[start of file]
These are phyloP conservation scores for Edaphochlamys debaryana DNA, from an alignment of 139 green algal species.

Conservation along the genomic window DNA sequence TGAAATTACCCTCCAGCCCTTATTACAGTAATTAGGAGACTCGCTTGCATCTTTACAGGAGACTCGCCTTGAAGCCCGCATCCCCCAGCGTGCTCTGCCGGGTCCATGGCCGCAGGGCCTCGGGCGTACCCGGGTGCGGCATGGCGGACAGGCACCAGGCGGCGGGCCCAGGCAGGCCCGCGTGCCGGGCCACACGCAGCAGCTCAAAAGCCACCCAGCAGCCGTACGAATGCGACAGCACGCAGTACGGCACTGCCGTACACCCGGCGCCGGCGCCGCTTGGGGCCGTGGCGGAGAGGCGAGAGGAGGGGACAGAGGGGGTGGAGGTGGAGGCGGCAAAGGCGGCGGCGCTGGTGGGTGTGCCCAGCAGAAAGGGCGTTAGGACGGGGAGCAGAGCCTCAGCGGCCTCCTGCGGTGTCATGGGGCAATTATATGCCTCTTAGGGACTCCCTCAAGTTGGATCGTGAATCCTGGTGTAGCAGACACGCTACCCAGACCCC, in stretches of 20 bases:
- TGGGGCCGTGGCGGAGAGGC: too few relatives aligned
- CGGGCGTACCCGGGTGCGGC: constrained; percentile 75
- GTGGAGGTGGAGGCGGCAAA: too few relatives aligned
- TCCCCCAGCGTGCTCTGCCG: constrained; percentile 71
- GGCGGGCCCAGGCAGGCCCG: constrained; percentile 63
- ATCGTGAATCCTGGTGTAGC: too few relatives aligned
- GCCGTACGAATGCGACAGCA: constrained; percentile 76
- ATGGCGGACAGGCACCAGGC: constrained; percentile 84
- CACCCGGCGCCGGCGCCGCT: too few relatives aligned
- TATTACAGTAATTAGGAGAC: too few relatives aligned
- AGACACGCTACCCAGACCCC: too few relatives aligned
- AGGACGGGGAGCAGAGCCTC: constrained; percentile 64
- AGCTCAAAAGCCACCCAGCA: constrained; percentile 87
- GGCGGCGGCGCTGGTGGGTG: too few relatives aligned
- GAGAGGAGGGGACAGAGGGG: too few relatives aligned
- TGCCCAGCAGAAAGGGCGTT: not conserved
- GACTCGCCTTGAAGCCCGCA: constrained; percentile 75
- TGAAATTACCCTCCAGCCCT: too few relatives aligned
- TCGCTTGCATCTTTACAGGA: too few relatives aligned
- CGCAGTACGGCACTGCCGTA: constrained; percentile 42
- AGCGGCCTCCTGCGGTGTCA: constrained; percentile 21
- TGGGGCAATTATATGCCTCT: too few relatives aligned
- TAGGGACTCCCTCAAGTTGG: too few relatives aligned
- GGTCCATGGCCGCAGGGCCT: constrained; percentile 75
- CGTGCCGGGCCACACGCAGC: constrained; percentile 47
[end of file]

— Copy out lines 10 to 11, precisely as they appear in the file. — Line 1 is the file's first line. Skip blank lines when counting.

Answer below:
- ATGGCGGACAGGCACCAGGC: constrained; percentile 84
- CACCCGGCGCCGGCGCCGCT: too few relatives aligned